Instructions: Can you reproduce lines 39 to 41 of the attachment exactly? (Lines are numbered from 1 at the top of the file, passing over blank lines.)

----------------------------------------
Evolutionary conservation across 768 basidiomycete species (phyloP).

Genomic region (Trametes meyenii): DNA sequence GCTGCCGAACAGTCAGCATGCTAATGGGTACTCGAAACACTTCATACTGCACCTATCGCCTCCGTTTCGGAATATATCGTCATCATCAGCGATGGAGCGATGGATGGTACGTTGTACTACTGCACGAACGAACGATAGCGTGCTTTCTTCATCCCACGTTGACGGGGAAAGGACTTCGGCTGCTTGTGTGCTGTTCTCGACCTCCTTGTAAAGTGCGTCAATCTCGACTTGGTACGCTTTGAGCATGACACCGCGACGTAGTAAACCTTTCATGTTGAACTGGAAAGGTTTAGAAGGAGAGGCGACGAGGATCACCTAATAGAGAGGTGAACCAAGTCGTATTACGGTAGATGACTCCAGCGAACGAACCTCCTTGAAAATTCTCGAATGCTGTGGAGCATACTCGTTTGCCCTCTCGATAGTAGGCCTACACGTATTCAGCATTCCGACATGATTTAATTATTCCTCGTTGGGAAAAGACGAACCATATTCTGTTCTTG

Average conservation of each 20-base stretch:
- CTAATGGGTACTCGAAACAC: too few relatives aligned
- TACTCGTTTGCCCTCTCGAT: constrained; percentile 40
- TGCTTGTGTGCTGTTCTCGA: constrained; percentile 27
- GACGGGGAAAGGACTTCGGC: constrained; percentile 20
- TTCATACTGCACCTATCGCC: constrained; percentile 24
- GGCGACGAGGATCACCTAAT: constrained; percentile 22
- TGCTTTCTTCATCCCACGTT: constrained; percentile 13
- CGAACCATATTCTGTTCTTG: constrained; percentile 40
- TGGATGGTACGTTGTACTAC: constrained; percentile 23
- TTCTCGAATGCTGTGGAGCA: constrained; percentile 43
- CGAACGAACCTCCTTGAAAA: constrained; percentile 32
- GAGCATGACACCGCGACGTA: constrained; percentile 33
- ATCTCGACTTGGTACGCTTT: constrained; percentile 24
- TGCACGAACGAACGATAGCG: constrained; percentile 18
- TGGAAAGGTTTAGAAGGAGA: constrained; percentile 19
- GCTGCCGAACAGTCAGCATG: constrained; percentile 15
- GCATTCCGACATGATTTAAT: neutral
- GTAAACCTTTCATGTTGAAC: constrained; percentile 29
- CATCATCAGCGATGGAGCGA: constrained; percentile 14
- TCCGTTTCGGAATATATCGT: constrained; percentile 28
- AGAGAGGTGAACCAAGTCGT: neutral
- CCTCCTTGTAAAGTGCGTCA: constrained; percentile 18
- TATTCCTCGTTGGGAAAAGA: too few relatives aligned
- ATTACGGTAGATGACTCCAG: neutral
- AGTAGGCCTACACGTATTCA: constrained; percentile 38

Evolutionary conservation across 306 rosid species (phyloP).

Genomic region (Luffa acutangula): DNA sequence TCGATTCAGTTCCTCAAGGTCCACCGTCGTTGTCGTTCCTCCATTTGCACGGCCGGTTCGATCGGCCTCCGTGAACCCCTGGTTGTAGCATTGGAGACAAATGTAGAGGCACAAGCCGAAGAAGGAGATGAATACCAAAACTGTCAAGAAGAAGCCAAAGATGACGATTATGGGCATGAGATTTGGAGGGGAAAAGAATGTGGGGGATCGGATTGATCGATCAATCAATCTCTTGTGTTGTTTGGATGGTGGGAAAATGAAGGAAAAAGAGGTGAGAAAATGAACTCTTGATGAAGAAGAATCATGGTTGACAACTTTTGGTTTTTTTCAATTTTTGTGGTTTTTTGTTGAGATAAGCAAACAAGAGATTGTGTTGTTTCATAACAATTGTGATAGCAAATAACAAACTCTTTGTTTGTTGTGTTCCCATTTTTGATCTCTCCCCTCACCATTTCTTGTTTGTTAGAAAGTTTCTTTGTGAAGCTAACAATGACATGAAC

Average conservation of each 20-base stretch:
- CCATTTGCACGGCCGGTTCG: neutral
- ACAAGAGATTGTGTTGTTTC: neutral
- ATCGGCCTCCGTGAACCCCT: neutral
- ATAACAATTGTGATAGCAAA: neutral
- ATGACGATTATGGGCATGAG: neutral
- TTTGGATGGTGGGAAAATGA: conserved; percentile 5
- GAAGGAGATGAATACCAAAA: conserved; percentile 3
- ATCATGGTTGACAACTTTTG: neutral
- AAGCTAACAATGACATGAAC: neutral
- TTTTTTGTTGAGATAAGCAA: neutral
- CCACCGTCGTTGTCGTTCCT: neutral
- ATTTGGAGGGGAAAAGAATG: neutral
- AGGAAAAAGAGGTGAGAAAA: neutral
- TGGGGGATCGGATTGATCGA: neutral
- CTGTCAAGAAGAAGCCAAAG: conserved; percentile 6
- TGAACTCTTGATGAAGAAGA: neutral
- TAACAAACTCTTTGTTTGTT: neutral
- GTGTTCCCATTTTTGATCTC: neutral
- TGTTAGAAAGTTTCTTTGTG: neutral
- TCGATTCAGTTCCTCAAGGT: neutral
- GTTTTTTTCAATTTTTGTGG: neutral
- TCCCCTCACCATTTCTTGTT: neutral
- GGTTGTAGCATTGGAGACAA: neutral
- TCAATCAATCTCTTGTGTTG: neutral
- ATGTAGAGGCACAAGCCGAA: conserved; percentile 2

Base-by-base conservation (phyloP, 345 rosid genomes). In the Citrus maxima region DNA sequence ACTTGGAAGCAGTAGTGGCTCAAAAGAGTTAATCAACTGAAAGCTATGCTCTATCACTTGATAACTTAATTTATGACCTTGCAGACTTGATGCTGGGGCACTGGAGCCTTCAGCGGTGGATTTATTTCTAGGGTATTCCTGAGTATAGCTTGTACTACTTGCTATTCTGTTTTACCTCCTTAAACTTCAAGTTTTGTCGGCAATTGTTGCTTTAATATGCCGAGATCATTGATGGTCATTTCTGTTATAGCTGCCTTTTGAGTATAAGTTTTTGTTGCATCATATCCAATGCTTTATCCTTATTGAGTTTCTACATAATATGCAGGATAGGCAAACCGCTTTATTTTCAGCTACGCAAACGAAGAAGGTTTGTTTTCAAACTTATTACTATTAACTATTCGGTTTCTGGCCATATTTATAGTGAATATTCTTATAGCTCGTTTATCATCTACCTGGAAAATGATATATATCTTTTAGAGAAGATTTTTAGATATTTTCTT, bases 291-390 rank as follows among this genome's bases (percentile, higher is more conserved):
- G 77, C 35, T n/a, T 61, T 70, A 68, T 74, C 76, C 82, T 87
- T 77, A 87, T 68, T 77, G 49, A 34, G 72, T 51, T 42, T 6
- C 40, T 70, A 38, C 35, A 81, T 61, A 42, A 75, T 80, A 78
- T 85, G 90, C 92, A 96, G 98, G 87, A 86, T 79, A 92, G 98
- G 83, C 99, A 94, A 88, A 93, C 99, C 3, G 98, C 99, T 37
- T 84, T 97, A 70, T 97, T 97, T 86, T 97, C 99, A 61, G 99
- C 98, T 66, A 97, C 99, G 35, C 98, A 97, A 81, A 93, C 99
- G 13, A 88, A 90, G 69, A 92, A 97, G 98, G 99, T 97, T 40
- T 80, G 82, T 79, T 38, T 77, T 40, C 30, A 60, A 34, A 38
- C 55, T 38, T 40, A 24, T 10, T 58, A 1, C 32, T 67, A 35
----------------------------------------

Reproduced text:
- ATCATGGTTGACAACTTTTG: neutral
- AAGCTAACAATGACATGAAC: neutral
- TTTTTTGTTGAGATAAGCAA: neutral